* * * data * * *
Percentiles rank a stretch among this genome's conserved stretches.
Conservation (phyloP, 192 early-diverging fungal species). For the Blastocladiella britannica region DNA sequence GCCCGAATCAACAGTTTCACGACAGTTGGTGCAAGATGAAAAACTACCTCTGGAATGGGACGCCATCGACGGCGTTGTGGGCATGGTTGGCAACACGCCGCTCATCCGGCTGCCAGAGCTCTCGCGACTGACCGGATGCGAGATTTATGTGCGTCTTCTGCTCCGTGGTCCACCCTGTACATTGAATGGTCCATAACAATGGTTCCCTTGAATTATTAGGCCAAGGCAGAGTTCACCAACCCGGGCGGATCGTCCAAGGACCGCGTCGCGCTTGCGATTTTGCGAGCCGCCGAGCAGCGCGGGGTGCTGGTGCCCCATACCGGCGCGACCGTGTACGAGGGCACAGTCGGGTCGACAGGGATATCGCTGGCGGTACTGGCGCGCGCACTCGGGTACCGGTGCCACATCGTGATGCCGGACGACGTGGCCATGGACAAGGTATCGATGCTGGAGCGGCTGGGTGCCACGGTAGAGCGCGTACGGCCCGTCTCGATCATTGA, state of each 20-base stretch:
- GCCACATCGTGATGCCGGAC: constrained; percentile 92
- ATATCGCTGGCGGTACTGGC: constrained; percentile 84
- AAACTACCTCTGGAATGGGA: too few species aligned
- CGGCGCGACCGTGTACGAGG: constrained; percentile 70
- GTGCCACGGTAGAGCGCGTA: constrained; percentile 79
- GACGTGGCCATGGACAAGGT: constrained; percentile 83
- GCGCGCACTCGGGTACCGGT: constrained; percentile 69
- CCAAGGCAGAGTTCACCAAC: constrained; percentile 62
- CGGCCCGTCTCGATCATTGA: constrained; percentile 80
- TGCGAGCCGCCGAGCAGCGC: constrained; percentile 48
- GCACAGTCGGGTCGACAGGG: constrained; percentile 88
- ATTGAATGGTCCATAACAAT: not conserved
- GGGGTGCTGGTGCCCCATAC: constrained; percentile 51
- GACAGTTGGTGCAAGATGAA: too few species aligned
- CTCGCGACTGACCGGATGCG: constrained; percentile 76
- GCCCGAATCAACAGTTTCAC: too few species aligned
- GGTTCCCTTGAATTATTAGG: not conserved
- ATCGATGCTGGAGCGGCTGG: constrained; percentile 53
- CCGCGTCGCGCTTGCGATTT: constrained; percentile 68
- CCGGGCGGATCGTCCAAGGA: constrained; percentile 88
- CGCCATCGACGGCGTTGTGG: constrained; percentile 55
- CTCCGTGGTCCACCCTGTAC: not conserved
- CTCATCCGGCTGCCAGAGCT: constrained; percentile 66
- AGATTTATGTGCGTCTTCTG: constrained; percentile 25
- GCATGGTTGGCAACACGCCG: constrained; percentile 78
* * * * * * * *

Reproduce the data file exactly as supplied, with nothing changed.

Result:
Percentiles rank a stretch among this genome's conserved stretches.
Conservation (phyloP, 192 early-diverging fungal species). For the Blastocladiella britannica region DNA sequence GCCCGAATCAACAGTTTCACGACAGTTGGTGCAAGATGAAAAACTACCTCTGGAATGGGACGCCATCGACGGCGTTGTGGGCATGGTTGGCAACACGCCGCTCATCCGGCTGCCAGAGCTCTCGCGACTGACCGGATGCGAGATTTATGTGCGTCTTCTGCTCCGTGGTCCACCCTGTACATTGAATGGTCCATAACAATGGTTCCCTTGAATTATTAGGCCAAGGCAGAGTTCACCAACCCGGGCGGATCGTCCAAGGACCGCGTCGCGCTTGCGATTTTGCGAGCCGCCGAGCAGCGCGGGGTGCTGGTGCCCCATACCGGCGCGACCGTGTACGAGGGCACAGTCGGGTCGACAGGGATATCGCTGGCGGTACTGGCGCGCGCACTCGGGTACCGGTGCCACATCGTGATGCCGGACGACGTGGCCATGGACAAGGTATCGATGCTGGAGCGGCTGGGTGCCACGGTAGAGCGCGTACGGCCCGTCTCGATCATTGA, state of each 20-base stretch:
- GCCACATCGTGATGCCGGAC: constrained; percentile 92
- ATATCGCTGGCGGTACTGGC: constrained; percentile 84
- AAACTACCTCTGGAATGGGA: too few species aligned
- CGGCGCGACCGTGTACGAGG: constrained; percentile 70
- GTGCCACGGTAGAGCGCGTA: constrained; percentile 79
- GACGTGGCCATGGACAAGGT: constrained; percentile 83
- GCGCGCACTCGGGTACCGGT: constrained; percentile 69
- CCAAGGCAGAGTTCACCAAC: constrained; percentile 62
- CGGCCCGTCTCGATCATTGA: constrained; percentile 80
- TGCGAGCCGCCGAGCAGCGC: constrained; percentile 48
- GCACAGTCGGGTCGACAGGG: constrained; percentile 88
- ATTGAATGGTCCATAACAAT: not conserved
- GGGGTGCTGGTGCCCCATAC: constrained; percentile 51
- GACAGTTGGTGCAAGATGAA: too few species aligned
- CTCGCGACTGACCGGATGCG: constrained; percentile 76
- GCCCGAATCAACAGTTTCAC: too few species aligned
- GGTTCCCTTGAATTATTAGG: not conserved
- ATCGATGCTGGAGCGGCTGG: constrained; percentile 53
- CCGCGTCGCGCTTGCGATTT: constrained; percentile 68
- CCGGGCGGATCGTCCAAGGA: constrained; percentile 88
- CGCCATCGACGGCGTTGTGG: constrained; percentile 55
- CTCCGTGGTCCACCCTGTAC: not conserved
- CTCATCCGGCTGCCAGAGCT: constrained; percentile 66
- AGATTTATGTGCGTCTTCTG: constrained; percentile 25
- GCATGGTTGGCAACACGCCG: constrained; percentile 78